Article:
At it’s worst I was going 5 days without a single shot of insulin, going through 4, maybe 5, litres of ‘whatever was wet’ a day, and eating maybe once every 3 days if I could drag myself out of bed. I didn’t dare test my blood sugar, instead I would just give myself a massive boost of short acting insulin all in one go - 25 units sometimes! and hope that the excruciating tummy pains, the never ending thirst, the exhaustion and the blurriness of my vision would start to lessen. I was in a very bad place, in fact I was killing myself, but I felt I had nowhere to turn to.

By the time Uni broke up for Christmas at the beginning of December I had lost nearly 4 stone and was in dire need of help. I was physically scared of my insulin and thought I was injecting pure fat into my body.

My sister was living in Leicester at the time and within 4 hours of me being in the Midlands with her it all came out. I told her everything and bless her heart she took it all on her shoulders without a single word of judgement or anger towards me. I then did the unthinkable and asked her not to tell my parents - something I will never ever forgive myself for. In all credit to her though she didn't tell them herself, she just got someone else to.

To say the thought of getting over this and getting better was overwhelming is an understatement. Even after the doctor said to mum “I’m surprised your daughter is still alive” , I struggled massively to just test my sugars each day, let alone inject myself. What I learnt though was that talking about it was the best thing I could have ever done - to my family especially. The more I talked the more they understood where I was coming from and so the more help they could give me. Yes they were furious to begin with but at the end of the day they were just terrified and worried for my health.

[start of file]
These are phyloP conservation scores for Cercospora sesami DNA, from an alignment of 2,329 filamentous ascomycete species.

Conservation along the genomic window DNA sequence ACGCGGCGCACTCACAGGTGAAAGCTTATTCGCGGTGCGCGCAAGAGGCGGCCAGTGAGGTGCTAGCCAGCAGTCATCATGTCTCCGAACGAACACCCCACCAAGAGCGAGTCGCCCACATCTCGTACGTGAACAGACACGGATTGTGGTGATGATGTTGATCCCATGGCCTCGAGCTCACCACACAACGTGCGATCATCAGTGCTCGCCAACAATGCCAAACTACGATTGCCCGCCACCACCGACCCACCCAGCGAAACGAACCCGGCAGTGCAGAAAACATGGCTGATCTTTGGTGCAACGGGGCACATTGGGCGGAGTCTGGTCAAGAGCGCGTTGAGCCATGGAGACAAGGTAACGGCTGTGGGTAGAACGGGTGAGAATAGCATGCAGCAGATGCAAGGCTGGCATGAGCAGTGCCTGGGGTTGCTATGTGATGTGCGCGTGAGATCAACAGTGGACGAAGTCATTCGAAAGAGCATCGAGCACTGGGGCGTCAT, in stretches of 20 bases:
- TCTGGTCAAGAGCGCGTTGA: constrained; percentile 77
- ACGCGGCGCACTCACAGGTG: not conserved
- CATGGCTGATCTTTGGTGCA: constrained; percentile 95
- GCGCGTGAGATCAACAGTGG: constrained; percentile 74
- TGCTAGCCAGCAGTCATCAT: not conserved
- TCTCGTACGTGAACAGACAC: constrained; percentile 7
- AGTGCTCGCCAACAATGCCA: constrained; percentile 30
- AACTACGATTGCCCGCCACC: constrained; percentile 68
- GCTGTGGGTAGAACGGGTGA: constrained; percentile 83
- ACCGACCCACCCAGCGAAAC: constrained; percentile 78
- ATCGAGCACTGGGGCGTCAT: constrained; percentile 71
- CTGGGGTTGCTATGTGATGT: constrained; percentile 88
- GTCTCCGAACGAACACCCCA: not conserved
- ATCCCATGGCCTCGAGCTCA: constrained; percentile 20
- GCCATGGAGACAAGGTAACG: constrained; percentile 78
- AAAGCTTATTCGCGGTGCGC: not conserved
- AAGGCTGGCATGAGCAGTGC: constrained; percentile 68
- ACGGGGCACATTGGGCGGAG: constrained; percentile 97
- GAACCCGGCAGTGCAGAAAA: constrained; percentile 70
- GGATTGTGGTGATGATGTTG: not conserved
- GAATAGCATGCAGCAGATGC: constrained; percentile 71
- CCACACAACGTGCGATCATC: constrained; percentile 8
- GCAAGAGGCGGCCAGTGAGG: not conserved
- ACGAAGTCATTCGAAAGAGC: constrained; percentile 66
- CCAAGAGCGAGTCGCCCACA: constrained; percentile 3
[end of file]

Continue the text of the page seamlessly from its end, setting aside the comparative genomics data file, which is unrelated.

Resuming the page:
I began the process of recovery with baby steps - I didn’t have to get over it in a day and there’s no way I would have been able to. This was 9 months in the making but everyday was a small step in the right direction.

I think with any goal that seems far too big to reach, you just need to break it down into small manageable chunks, i.e.

  • I want to test my blood sugar before at least 2 meals today
  • then the next dayI want to test my blood sugar before every meal today,
  • then the next day I want to test my blood sugar before every meal today and inject for carbohydrates in at least one meal”
    etc, etc

If you know or suspect of anyone that is going through this, or if you yourself are going through this, then please reach out to someone. I managed to save myself before the worst happened but I know that this isn't always the case. It breaks my heart to think that someone may be feeling how I felt and experiencing what I did. I’ve popped a couple of links below that can guide you in the right direction.

I now live a very active and healthy life (ignoring the current broken hip situation!) and have a relationship with my diabetes that is the healthiest it has ever been - I’ve finally accepted it and am learning to work with it not against it.

Recovering from diabulimia was one of the hardest things I’ve ever had to do. It’s a slow, tedious, often embarrassing process but ultimately I had a choice - do I want to die or do I want to get better?

The easiest decision I’ve ever made!

Love George x